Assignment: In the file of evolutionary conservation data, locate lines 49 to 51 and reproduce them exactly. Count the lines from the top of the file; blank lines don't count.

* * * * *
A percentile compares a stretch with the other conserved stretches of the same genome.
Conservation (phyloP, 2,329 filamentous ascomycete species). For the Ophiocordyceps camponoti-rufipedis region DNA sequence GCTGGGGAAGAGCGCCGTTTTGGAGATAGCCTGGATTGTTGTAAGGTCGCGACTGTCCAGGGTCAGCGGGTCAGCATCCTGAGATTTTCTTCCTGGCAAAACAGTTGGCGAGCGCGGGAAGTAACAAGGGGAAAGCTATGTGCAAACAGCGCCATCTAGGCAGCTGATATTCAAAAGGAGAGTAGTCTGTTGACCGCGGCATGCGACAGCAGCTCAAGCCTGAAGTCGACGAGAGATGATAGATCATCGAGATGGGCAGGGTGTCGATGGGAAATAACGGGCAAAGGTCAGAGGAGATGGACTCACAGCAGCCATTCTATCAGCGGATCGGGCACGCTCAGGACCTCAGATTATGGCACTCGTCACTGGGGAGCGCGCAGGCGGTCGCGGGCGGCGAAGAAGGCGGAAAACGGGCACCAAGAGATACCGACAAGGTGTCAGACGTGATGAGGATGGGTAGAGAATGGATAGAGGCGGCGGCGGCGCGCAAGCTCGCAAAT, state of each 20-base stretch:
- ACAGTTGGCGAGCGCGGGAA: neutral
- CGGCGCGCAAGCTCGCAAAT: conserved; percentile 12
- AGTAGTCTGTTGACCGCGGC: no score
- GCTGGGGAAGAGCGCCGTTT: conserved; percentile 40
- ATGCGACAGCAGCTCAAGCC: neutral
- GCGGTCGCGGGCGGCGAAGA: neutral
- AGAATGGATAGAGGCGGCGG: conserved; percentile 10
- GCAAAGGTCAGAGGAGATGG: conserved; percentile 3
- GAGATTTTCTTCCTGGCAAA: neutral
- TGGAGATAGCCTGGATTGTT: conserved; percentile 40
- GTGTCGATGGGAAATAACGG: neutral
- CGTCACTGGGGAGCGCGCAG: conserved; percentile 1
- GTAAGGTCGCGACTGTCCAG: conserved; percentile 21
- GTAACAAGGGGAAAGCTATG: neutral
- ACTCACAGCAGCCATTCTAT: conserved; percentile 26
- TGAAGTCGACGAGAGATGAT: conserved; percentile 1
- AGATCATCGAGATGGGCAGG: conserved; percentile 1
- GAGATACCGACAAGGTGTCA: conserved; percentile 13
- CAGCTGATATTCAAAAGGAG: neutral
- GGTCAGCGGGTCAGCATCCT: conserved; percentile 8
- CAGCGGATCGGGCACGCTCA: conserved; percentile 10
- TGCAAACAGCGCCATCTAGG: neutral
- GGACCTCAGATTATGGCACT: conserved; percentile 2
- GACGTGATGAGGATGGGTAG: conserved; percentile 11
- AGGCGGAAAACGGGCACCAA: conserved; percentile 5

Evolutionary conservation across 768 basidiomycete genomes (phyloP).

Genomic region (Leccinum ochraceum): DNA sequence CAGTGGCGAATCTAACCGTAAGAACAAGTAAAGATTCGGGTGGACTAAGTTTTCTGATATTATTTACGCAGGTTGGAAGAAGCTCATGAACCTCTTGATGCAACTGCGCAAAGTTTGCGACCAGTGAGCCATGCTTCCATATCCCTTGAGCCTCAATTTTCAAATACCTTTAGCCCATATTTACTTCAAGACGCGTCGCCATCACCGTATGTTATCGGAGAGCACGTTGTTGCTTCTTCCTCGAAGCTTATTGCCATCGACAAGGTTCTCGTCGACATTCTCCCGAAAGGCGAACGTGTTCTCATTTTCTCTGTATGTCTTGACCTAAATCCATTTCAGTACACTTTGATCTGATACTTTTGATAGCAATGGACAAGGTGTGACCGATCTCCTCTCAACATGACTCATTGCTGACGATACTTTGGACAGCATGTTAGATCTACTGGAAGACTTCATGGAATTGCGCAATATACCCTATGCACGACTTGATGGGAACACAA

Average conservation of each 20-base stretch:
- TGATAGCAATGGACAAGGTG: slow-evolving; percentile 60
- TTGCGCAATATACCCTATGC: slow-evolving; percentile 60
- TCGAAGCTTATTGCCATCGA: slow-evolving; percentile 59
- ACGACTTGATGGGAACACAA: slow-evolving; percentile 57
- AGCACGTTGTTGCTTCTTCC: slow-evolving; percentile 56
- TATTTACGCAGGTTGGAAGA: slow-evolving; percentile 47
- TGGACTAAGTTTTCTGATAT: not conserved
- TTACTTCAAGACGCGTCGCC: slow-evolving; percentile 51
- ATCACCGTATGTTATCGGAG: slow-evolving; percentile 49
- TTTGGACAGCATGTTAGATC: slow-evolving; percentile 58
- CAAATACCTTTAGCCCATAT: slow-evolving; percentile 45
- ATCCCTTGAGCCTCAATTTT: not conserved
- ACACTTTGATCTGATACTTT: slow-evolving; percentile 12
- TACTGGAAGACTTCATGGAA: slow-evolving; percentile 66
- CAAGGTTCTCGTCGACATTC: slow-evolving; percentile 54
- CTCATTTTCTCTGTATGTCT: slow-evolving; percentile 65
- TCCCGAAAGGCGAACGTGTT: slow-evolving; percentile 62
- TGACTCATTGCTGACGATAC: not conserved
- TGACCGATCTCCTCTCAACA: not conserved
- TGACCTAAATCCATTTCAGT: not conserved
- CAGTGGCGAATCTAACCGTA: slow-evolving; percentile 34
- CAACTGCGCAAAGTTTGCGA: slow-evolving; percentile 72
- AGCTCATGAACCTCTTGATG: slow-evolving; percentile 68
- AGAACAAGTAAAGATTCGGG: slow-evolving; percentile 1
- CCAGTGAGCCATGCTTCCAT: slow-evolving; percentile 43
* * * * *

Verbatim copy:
- TGACCGATCTCCTCTCAACA: not conserved
- TGACCTAAATCCATTTCAGT: not conserved
- CAGTGGCGAATCTAACCGTA: slow-evolving; percentile 34